What Trump’s “Unprecedented” Power Plant Bailout Would Mean For The Ohio Valley
President Donald Trump told the Department of Energy to “prepare immediate steps” to stop the closures of coal and nuclear power plants in the Ohio Valley region that are no longer economical to operate.
But a number of energy analysts say the administration’s unprecedented effort to prop up struggling utilities will do little to solve their underlying problems and will likely end up costing consumers more.
The president’s announcement came the same day that a leaked draft memo was published by Bloomberg News. That memo outlines a plan by the federal government to bail out coal and nuclear plants by forcing grid operators to buy power from those struggling plants for two years.
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Pulling The Plug
At least five coal and nuclear plants across the Ohio Valley have been slated to close in the coming years by Ohio-based utility FirstEnergy Solutions. In March the company asked the federal government to immediately intervene to stop plant closures. Days later it filed for bankruptcy. FirstEnergy has since spent hundreds of thousands of dollars lobbying state and federal lawmakers.
In a statement, Don Moul, president of FirstEnergy Solutions, said while the company welcomed Trump’s renewed support and looked forward to reviewing DOE’s final recommendations, the actions being discussed would likely be insufficient to stop scheduled plant closures.
“While this marks an important first step, until timing and details of the order are clear, additional support at the state level will be necessary to protect the jobs in Ohio and Pennsylvania,” Moul said.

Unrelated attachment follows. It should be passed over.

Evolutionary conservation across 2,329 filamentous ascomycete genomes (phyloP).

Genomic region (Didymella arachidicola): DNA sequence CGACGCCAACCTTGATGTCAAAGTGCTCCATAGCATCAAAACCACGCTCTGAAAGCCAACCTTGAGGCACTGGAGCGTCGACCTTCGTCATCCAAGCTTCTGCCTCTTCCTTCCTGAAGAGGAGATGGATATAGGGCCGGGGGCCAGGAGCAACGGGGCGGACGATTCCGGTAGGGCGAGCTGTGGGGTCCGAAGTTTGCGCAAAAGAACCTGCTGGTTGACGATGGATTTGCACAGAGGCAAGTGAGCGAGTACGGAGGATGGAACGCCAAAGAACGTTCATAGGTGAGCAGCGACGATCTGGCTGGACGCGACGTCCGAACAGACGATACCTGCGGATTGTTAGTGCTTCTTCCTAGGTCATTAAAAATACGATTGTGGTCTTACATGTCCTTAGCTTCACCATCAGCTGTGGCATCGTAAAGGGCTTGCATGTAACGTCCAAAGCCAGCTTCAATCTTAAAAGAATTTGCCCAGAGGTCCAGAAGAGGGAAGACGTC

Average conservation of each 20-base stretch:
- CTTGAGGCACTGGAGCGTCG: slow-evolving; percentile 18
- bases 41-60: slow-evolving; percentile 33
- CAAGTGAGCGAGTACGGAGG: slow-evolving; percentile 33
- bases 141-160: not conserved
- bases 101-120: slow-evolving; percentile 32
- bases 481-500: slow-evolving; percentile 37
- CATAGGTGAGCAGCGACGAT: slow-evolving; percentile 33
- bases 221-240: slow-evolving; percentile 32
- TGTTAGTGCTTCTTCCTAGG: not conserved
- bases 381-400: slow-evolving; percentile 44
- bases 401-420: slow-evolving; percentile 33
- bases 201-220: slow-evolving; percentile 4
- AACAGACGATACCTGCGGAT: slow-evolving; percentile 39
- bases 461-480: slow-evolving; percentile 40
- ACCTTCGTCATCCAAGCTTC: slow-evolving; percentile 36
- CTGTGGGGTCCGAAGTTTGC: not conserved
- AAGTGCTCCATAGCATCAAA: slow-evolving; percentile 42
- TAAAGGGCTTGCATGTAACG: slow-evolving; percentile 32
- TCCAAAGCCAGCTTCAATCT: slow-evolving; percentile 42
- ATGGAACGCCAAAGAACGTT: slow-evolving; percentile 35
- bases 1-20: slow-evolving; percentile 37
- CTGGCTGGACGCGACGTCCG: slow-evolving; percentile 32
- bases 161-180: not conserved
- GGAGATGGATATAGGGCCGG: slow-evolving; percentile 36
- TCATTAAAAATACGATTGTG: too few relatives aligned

Sonia Aggarwal, vice president of the energy policy think tank Energy Innovation, said any action the administration takes will likely be immediately challenged in court, which will significantly slow down how fast, if ever, the proposed payouts would reach plant operators.
“Given this state that FirstEnergy's plants are in, in particular, it may be a long process and I'm just not sure how quickly it would really affect operations,” Aggarwal said.
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According to the memo, the DOE is considering using emergency powers under the Federal Power Act and two statutory authorities under a Cold War-era law that permit it to nationalize parts of the power sector.
Under section 202(C) of the Federal Power Act, the Department of Energy may intervene if the electricity grid faces an emergency situation. Typically, the provision has been used during times of war or during natural disasters.
Joel Eisen, a law professor at the University of Richmond who studies energy and environmental law and policy, said the problem with using that provision is that it’s not clear there is an emergency.
“The fact that coal plants cannot compete in wholesale electricity markets is not the kind of ‘grid emergency’ that's contemplated by that statute,” he said.
The second statute discussed in the memo is the 1950 Defense Production Act. The law addresses options for keeping essential supply chain facilities open during wartime or similar emergencies. Sen. Joe Manchin (D-WV) began lobbying the White House in April to use the law to prevent the impending retirement of numerous coal-fired and nuclear power plants.
The memo argues the resilience of the electricity grid is threatened by continued coal and nuclear plant closures. The grid is also at risk from cyber security threats and without government intervention the country’s national security is at risk, the document said.
The country’s largest regional grid operator, PJM Interconnection, which operates across a 13-state region including the Ohio Valley, pushed back against DOE’s assumptions.
In a statement, PJM said there was “no need for any such drastic action.